In the report, DOJ IG Michael Horowitz concluded that while some FBI officials, like Strzok and former director James Comey, deviated from departmental norms, their actions were not politically motivated.

New text messages exchanged between Strzok and former FBI lawyer Lisa Page were released as part of the report, revealing that Strzok told Page that “we’ll stop” Trump from reaching the White House. While Republicans have seized on the texts as incriminating evidence of their belief of an anti-Trump bias within the FBI, Strzok was investigating Clinton, not Trump, at the time the text was sent. Strzok even penned the first draft of the letter that Comey eventually sent to Congress announcing he had reopened the investigation into Clinton’s emails just days before the 2016 presidential election.

Democrats have lambasted Comey for the public announcement, claiming it was a negligent move that cost Clinton the election.

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Key allies of President Donald Trump on the House Judiciary Committee, Reps. Andy Biggs (R-AZ), Ron DeSantis (R-FL) and Matt Gaetz (R-FL) have asked the Justice Department to hand over all unrevised drafts of the inspector general report that was released Thursday, amid concerns that “people may have changed the report in a way that obfuscates your findings.”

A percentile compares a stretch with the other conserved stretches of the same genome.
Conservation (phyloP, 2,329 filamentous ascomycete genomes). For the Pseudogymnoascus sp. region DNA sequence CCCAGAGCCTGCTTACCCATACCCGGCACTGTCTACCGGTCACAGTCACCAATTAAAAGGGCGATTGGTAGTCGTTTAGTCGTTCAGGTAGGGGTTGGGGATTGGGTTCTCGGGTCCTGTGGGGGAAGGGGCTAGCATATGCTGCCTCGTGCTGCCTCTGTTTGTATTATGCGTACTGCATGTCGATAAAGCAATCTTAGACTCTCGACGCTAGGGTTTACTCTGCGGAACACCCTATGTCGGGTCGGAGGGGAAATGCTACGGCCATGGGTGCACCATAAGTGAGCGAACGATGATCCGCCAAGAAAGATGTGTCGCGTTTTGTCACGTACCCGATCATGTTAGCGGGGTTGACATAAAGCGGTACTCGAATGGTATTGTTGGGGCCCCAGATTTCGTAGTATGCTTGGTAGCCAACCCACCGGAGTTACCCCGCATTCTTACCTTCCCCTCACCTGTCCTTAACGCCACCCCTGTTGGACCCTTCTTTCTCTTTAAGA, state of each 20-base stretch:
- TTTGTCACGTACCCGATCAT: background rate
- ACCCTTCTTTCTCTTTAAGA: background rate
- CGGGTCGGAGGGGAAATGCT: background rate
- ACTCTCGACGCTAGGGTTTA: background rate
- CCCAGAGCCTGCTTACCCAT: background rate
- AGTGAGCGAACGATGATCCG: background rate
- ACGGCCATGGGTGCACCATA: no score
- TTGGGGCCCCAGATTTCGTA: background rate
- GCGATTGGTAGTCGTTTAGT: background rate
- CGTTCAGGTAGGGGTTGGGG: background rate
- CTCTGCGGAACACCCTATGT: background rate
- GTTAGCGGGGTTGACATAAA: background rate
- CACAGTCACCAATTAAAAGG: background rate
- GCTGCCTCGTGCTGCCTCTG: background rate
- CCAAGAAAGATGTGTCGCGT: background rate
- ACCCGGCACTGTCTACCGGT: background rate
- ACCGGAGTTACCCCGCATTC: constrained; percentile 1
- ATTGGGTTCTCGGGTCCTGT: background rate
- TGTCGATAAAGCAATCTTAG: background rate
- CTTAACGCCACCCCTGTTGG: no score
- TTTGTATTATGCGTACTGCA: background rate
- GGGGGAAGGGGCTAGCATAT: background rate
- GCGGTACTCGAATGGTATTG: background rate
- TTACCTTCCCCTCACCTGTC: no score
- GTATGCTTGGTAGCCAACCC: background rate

The letter to DOJ IG Michael Horowitz argues that lawmakers should have the opportunity to review the drafts because members of the Justice Department reviewed the report before it was made public and were allowed to respond or dispute any of the allegations made against them.

We are concerned that during this time, people may have changed the report in a way that obfuscates your findings,” they wrote. “Unfortunately, over the past year, the DOJ has repeatedly fought requests by Congress to produce documents related to this investigation, and when the DOJ actually provided documents, the materials have been heavily redacted. Past and present DOJ officials have asserted security concerns, even though the documents we have seen do not legitimately contain these issues.”